Sometimes I love telling people I write romance. Other times, I dread it. Because I know they're going to have some silly/rude/uninformed comment to make or question to ask. No matter the sub genre, if you write romance, I bet you've heard at least one of these comments.
#1 "Will you write about me?"
Ewwww! No. I will not write about you. If I know you on any kind of personal level, I don't want to picture you getting down and dirty while I'm trying to write. And holy smokes, I hope you don't think of me like that. Which brings me to...
#2 "Do you do the stuff that you write about in your books?"
This is normally accompanied by a sly wink and cheesy elbow nudge. My response is usually:
I mean seriously. What the hell? Do crime writers commit the murders they write about? No! It's called imagination, people.
#3 "It must be nice to sit at home all day."
Exterior Christa Response: Yes, it's easy. It's nice not having to commute and I can take Netflix breaks whenever I want.
Inner Christa Response: No, you jackass! It's horrible! I have days where I can agonize for a good hour over one paragraph. I have to carefully check that I haven't given my character octopus limbs in a sex scene. (One hand on his lover's junk. Another holding his face. Another pulling down his pants. Another holding himself up. You get the idea) I can get so into the writing zone that by the time I come out of it, my back hurts, my ass is numb, my hands are cramped, I haven't eaten or peed in hours and my brain is fried. And we're not even gonna talk about the agony of hitting publish and waiting to see if readers like it. So basically:
#4 "I don't read that kind of stuff."
Yes you do. And if you don't, you're missing out. Nothing wrong with a little spice in your literature. And if you still don't want to try it, that's great. Just don't knock what so many others love. Which brings me to question five.
#5 "When are you going to write a real book?"
This is what I wish I could do to people who ask me this question:
What does this question even mean? Write something that is geared towards men? *sharpens feminist claws* Or maybe you meant a literary book? Sorry, not my style. I don't read it, so why the heck would I write it? I think what people mean by this is something that doesn't have sex (because America is a big ole prude) and can be made into a movie or something since those are the books that most people know. But listen, having a book optioned to become a movie and then actually being made is a one in a gazillion chance. I ain't got time for that. I'll write what I enjoy and what I know a lot of other people enjoy as well. They get a few hours of reading fun and I get a little bit of money to buy myself something pretty. It's a win-win.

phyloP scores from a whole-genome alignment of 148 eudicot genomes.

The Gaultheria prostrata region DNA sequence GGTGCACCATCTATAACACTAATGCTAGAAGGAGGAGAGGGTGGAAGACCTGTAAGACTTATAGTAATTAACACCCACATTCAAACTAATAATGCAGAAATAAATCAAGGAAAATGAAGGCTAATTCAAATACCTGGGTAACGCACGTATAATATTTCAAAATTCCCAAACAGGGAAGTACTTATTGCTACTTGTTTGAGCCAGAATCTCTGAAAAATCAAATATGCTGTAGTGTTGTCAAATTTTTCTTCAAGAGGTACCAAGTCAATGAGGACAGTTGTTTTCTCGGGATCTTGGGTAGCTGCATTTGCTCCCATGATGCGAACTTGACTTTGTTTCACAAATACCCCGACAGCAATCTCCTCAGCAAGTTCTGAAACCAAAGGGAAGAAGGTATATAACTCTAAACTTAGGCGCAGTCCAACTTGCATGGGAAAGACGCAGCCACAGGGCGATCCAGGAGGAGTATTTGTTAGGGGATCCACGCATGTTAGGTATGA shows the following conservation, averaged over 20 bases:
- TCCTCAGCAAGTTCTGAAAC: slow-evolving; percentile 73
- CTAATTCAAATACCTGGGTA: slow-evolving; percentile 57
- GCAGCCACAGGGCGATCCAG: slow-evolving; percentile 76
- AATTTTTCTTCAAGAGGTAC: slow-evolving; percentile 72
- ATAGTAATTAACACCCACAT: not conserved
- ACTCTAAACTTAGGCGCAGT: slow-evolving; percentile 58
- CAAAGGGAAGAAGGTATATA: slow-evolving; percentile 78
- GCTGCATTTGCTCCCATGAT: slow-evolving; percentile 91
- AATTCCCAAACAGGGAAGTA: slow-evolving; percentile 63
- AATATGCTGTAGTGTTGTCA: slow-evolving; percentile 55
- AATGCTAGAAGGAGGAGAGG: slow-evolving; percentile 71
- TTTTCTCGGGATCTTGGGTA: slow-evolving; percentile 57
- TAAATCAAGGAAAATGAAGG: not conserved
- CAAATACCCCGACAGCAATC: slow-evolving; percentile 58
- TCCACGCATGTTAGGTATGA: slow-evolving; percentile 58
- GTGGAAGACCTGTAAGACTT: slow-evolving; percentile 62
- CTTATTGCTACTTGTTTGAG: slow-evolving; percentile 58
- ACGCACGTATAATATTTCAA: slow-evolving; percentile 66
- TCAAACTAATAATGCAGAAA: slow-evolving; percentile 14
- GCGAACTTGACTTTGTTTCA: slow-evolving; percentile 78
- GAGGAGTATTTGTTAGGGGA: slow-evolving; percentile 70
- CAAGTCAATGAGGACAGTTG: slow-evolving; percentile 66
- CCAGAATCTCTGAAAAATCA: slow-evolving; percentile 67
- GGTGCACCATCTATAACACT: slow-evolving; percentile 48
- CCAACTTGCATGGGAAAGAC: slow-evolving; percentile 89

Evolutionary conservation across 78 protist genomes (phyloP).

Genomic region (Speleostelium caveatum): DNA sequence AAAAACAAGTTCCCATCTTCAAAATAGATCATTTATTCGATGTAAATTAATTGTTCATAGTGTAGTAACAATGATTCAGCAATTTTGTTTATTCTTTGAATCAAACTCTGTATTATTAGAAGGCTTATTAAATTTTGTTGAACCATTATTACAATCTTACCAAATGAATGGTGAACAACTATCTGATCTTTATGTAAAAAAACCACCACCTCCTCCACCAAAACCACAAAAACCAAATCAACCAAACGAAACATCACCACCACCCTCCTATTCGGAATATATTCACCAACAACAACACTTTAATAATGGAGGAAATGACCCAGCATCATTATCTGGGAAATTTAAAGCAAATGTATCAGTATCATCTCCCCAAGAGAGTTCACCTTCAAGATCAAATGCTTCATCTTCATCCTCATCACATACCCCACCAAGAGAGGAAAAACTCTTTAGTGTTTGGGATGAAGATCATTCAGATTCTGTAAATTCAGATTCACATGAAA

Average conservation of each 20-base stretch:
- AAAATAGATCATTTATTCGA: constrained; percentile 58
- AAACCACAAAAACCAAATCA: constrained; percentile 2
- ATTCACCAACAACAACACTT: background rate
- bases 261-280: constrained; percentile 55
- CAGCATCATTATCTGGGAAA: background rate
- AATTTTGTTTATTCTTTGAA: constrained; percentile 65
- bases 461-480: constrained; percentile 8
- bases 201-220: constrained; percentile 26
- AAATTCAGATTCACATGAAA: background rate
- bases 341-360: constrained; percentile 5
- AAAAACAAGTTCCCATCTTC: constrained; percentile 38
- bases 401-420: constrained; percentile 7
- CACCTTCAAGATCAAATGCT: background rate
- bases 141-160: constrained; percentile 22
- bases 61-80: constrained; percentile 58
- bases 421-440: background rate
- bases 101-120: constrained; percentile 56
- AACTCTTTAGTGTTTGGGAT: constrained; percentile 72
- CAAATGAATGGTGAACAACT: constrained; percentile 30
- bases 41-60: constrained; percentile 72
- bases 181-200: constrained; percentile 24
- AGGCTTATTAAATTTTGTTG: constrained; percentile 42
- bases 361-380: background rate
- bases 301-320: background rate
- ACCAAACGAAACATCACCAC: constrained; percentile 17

#6 "Do you get horny when writing?"
Well, I certainly hope so. If I don't, then the people who read my work sure won't. You know what I'm sayin'?
But for real, tho. I don't type one handed or anything like that. But if I'm not feeling the emotions and reactions I'm trying to elicit with my words then how can I expect my readers to feel them? And if readers don't feel anything when reading my work, they won't buy anything from me again.
#7 "You're giving women false expectations for relationships."
No. We're not five. We know how to separate reality from fiction. We read romance novels to escape into what we know will always end well because we understand that real life doesn't always turn out that way. And we don't ask you if you think you're gonna run out and save America or whatever whenever you pick up a Bourne Identity book. Also, stop being sexist! Men (and non-binary people) read romance too.
#8 "Aren't they all the same? Boy meets girl. Boy and girl fall in love. Boy loses girl. Boy gets girl back."
*insert long annoyed sigh* Yes, there is a basic format to romance novels. But they're so much more than that. The story can be humorous, serious or angsty. (I HEART angsty) It can be sci-fi, western, contemporary, thriller, time travel. The story can play out in so many different ways. The dialogue is different. The personalities are different. Basically, no two romances are the same. And to be honest, nearly every other genre has a format as well.